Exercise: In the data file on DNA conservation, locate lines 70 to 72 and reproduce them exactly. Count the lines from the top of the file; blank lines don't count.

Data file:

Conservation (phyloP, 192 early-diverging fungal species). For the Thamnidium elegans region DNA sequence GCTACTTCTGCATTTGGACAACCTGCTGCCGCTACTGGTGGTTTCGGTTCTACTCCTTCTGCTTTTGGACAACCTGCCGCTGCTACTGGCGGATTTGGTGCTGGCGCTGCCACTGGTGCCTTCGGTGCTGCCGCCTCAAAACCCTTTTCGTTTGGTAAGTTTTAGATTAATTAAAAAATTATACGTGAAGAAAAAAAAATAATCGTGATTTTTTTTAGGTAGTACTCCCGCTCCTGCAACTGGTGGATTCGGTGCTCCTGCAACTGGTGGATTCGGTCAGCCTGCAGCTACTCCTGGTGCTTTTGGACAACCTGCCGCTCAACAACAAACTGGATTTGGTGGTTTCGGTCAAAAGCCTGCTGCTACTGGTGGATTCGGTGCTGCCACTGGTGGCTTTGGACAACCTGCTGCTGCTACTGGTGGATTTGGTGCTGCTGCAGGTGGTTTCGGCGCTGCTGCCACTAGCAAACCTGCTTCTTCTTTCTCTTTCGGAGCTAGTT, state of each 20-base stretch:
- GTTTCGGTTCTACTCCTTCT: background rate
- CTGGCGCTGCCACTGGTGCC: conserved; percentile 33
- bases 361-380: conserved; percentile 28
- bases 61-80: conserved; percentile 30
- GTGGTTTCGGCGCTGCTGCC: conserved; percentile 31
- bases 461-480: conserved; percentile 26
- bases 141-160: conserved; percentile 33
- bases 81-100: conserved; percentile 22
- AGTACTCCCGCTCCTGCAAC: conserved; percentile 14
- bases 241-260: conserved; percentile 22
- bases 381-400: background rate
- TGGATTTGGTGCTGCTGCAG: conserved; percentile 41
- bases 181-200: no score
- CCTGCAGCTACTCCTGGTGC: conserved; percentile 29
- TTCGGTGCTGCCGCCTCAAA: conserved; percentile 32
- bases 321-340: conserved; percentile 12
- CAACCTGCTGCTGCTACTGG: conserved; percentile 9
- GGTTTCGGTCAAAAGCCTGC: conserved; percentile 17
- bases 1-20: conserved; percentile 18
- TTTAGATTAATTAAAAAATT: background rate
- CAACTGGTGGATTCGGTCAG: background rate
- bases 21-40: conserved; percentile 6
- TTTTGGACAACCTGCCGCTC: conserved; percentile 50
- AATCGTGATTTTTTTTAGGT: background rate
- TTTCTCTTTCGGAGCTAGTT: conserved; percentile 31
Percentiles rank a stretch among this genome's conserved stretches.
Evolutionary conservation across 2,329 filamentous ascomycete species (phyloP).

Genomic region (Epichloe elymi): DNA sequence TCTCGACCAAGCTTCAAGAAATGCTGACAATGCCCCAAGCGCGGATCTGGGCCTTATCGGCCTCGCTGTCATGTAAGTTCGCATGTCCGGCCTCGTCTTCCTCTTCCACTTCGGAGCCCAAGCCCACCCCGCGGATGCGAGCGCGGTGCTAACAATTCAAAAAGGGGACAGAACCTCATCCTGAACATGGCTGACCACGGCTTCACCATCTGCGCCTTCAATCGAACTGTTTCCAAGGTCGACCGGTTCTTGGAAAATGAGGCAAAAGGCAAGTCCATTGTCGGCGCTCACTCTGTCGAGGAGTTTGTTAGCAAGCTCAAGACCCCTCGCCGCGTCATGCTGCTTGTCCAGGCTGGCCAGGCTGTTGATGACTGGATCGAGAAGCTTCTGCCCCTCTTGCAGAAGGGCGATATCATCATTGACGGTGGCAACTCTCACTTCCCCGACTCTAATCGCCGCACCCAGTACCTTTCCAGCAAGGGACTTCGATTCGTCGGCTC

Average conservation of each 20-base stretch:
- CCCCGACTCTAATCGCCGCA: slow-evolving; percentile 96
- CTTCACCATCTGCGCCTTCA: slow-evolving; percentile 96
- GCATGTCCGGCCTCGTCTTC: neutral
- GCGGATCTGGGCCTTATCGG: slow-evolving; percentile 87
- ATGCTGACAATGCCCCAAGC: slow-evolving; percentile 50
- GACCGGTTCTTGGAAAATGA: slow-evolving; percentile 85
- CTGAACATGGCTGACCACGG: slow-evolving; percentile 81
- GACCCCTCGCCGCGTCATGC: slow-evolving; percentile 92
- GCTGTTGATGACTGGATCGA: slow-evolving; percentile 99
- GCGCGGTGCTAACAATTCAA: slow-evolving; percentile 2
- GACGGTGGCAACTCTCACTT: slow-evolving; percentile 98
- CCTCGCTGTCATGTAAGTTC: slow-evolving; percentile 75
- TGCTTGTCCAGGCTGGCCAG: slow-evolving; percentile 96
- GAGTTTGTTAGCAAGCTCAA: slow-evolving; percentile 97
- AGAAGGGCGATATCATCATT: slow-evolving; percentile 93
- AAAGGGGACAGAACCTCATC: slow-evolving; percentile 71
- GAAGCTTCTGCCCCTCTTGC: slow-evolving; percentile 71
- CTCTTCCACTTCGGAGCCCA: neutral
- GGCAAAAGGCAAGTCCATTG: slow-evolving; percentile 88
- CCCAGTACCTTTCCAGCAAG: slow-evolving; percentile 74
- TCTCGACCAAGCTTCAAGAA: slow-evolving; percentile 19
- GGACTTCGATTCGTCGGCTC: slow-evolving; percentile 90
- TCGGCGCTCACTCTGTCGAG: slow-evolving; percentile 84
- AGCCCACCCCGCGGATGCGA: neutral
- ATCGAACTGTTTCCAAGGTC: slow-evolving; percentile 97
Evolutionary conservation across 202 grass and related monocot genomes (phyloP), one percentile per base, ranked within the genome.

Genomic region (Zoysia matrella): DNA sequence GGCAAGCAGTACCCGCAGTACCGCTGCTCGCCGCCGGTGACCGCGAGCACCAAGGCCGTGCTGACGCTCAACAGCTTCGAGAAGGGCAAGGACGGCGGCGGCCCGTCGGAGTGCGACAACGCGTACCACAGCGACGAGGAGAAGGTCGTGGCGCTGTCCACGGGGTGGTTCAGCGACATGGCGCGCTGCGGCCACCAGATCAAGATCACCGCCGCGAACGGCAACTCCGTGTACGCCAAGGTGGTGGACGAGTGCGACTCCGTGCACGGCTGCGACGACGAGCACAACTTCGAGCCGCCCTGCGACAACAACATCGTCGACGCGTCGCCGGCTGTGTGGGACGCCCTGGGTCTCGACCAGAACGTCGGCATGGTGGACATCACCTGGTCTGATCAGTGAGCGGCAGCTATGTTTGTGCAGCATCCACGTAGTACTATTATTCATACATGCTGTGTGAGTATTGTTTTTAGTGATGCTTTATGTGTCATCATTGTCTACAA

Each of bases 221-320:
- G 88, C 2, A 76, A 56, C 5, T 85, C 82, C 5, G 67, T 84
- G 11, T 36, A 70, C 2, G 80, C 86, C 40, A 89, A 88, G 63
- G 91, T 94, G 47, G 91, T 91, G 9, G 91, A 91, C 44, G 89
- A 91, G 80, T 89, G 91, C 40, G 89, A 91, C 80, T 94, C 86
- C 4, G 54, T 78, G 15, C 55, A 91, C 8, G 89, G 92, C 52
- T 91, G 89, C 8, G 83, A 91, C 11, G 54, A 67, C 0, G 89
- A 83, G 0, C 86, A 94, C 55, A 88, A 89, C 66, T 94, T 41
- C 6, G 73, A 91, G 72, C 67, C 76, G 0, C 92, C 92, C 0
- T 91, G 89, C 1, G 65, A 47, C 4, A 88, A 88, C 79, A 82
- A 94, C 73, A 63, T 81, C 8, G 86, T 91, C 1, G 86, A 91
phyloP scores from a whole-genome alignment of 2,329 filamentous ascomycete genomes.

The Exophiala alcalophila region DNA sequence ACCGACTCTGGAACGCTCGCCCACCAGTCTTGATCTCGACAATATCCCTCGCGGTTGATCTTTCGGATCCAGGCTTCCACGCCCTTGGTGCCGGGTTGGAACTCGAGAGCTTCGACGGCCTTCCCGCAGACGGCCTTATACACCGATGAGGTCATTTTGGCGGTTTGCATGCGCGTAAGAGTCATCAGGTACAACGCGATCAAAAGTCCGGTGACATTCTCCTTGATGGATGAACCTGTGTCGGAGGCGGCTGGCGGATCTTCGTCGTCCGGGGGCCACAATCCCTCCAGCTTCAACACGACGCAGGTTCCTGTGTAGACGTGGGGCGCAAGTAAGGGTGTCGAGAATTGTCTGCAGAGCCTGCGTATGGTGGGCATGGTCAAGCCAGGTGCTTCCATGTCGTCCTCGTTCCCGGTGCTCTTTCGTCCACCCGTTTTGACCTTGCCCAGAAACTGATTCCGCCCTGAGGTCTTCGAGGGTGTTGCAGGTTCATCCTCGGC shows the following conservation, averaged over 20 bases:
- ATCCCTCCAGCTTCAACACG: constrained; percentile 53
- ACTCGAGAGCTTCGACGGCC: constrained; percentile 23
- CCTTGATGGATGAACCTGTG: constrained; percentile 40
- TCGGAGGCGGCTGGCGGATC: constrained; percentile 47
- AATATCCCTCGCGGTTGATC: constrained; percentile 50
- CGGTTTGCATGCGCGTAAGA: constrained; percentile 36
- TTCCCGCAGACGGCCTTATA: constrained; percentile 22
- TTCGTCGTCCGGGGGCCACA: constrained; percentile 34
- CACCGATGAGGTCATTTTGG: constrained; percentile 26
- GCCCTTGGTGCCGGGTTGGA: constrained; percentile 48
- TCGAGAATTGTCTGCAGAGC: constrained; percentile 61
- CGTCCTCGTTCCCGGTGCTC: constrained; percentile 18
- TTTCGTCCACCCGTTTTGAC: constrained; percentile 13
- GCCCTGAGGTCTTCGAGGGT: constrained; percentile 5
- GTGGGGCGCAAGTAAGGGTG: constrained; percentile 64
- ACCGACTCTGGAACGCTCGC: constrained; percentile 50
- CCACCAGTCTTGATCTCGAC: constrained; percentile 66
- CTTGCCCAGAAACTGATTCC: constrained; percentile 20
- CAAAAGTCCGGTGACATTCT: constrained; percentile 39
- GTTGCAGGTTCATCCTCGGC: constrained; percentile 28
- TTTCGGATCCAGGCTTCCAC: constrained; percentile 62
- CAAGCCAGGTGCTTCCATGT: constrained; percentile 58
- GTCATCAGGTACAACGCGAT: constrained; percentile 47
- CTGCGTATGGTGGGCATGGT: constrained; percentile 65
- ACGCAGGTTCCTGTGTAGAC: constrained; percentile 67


The Exophiala alcalophila region DNA sequence ACCGACTCTGGAACGCTCGCCCACCAGTCTTGATCTCGACAATATCCCTCGCGGTTGATCTTTCGGATCCAGGCTTCCACGCCCTTGGTGCCGGGTTGGAACTCGAGAGCTTCGACGGCCTTCCCGCAGACGGCCTTATACACCGATGAGGTCATTTTGGCGGTTTGCATGCGCGTAAGAGTCATCAGGTACAACGCGATCAAAAGTCCGGTGACATTCTCCTTGATGGATGAACCTGTGTCGGAGGCGGCTGGCGGATCTTCGTCGTCCGGGGGCCACAATCCCTCCAGCTTCAACACGACGCAGGTTCCTGTGTAGACGTGGGGCGCAAGTAAGGGTGTCGAGAATTGTCTGCAGAGCCTGCGTATGGTGGGCATGGTCAAGCCAGGTGCTTCCATGTCGTCCTCGTTCCCGGTGCTCTTTCGTCCACCCGTTTTGACCTTGCCCAGAAACTGATTCCGCCCTGAGGTCTTCGAGGGTGTTGCAGGTTCATCCTCGGC shows the following conservation, averaged over 20 bases:
- ATCCCTCCAGCTTCAACACG: constrained; percentile 53
- ACTCGAGAGCTTCGACGGCC: constrained; percentile 23